By 2001 Cobra, from which Karan's partner had now exited, had a turnover of nearly £13 million with a sales growth rate of nearly 60% per year, and was being brewed locally in the UK by Charles Wells Ltd. By 2007 Cobra was being sold in over 45 countries, and had a total production capacity of 450,000 cases per month. Revenues stood at £30 million and, with rapid expansion, were expected to cross £100 million by 2010.
The Cobra Beer Partnership
On 29 May 2009 the company went into administration. The company owed an estimated £70 million to creditors. Molson Coors, one of the world's largest brewers, then paid circa £14 million for a 50.1% share in a pre-pack administration deal, leaving Bilimoria and his shareholders with the other 49.9%, and signed a Joint Venture deal under the name the Cobra Beer Partnership, of which Bilimoria is chairman.
On 7 October 2009 Bilimoria claimed that the creditors of Cobra Beer will be settled out of future profits of the Joint Venture.
The Cobra Foundation
In 2005 Lord Bilimoria helped to establish the Cobra Foundation, an independent charity that provides health, education and community support for young people in South Asia. The charity focuses on the provision of safe water and also provides support to disaster relief efforts in the region.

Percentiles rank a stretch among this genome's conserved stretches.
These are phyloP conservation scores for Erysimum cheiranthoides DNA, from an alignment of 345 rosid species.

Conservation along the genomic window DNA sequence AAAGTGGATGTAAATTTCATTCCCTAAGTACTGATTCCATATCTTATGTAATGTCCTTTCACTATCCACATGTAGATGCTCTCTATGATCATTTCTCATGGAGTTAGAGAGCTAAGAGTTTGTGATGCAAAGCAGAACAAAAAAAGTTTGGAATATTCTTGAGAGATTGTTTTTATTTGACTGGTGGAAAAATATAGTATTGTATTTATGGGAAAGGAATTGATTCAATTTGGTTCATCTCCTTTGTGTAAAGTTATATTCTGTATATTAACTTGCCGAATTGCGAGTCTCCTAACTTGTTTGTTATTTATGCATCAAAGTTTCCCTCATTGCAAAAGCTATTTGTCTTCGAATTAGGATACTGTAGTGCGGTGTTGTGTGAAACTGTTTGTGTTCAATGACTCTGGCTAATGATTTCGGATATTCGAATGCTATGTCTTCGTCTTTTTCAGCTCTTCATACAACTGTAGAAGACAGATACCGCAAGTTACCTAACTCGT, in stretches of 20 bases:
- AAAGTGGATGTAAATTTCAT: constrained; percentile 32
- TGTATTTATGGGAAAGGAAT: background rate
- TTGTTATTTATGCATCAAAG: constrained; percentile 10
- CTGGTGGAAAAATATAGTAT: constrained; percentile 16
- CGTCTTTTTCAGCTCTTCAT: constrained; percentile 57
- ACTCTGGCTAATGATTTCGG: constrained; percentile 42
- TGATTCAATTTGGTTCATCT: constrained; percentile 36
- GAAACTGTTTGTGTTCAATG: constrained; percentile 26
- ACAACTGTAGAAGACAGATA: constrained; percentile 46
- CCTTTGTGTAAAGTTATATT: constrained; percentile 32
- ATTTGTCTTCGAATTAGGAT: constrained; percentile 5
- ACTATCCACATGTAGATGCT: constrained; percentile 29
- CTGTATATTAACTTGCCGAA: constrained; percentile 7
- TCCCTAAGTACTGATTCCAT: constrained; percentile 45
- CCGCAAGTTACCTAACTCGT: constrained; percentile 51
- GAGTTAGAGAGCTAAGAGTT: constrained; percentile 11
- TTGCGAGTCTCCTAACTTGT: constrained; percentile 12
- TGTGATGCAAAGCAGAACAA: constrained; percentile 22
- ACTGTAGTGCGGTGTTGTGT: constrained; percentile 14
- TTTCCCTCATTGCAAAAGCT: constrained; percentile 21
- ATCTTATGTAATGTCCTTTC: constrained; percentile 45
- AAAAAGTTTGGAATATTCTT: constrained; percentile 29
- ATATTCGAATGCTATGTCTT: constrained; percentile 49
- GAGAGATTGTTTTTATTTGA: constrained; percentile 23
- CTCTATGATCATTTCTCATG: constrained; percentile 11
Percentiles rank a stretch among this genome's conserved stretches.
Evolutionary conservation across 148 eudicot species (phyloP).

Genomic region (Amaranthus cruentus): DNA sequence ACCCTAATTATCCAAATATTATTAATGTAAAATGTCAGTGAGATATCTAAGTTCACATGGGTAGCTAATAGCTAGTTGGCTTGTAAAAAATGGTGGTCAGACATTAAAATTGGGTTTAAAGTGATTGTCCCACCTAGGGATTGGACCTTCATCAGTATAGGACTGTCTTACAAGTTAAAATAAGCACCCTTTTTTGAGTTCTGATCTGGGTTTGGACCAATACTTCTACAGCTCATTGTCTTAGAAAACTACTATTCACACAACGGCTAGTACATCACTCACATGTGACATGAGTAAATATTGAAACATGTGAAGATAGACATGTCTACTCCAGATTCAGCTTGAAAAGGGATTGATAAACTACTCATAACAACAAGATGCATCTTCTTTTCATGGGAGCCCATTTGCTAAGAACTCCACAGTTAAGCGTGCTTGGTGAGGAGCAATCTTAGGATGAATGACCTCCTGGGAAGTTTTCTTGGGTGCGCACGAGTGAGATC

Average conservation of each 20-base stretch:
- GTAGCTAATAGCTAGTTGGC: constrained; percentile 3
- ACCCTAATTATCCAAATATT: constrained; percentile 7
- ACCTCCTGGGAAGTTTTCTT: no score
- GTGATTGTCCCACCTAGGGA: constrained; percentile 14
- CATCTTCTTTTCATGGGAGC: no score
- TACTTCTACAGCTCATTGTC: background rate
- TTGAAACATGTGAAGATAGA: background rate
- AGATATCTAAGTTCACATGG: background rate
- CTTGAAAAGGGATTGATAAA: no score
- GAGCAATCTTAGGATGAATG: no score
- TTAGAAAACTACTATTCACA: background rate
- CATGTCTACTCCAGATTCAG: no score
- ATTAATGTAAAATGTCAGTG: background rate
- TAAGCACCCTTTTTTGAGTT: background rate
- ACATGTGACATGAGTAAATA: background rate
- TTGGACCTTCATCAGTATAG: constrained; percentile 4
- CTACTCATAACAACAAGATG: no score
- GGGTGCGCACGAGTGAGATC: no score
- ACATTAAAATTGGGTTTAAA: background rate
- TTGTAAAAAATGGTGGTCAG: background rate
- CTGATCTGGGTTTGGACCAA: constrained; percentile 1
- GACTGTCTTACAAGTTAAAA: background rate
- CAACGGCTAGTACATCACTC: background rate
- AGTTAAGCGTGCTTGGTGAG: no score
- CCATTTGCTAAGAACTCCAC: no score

Since 2014, the Cobra Foundation has partnered with Belu water to launch a new range of bottled water, with 100% of the profits made donated to WaterAid. This partnership enabled the Cobra Foundation to donate £17,000 to WaterAid's efforts in South Asia in 2015.
Chancellor of the University of Birmingham
On 17 July 2014, Lord Bilimoria was installed as the 7th Chancellor of the University of Birmingham. The previous holders of the office were Joseph Chamberlain, Robert Cecil, 1st Viscount Cecil of Chelwood, Anthony Eden, Sir Peter Scott, Sir Alex Jarratt and Sir Dominic Cadbury.
Honours and positions
Karan was appointed as a Deputy Lieutenant for Greater London in 2001 and he was granted a Commander of the Order of the British Empire (CBE) in the 2004 Birthday Honours for his services to business and entrepreneurship. He was appointed an Independent Crossbench Life Peer in the House of Lords and was created Baron Bilimoria, of Chelsea in the Royal Borough of Kensington and Chelsea on 16 June 2006. He is the first Zoroastrian Parsi to sit in the House of Lords.
Karan has been a non-executive director and Senior Independent Director of the Booker Group PLC, the UK's largest wholesale operator, since 2007. In 2011 he became Chairman of Molson Coors Cobra India, a joint venture between Cobra Beer and Molson Coors in India.
He is also: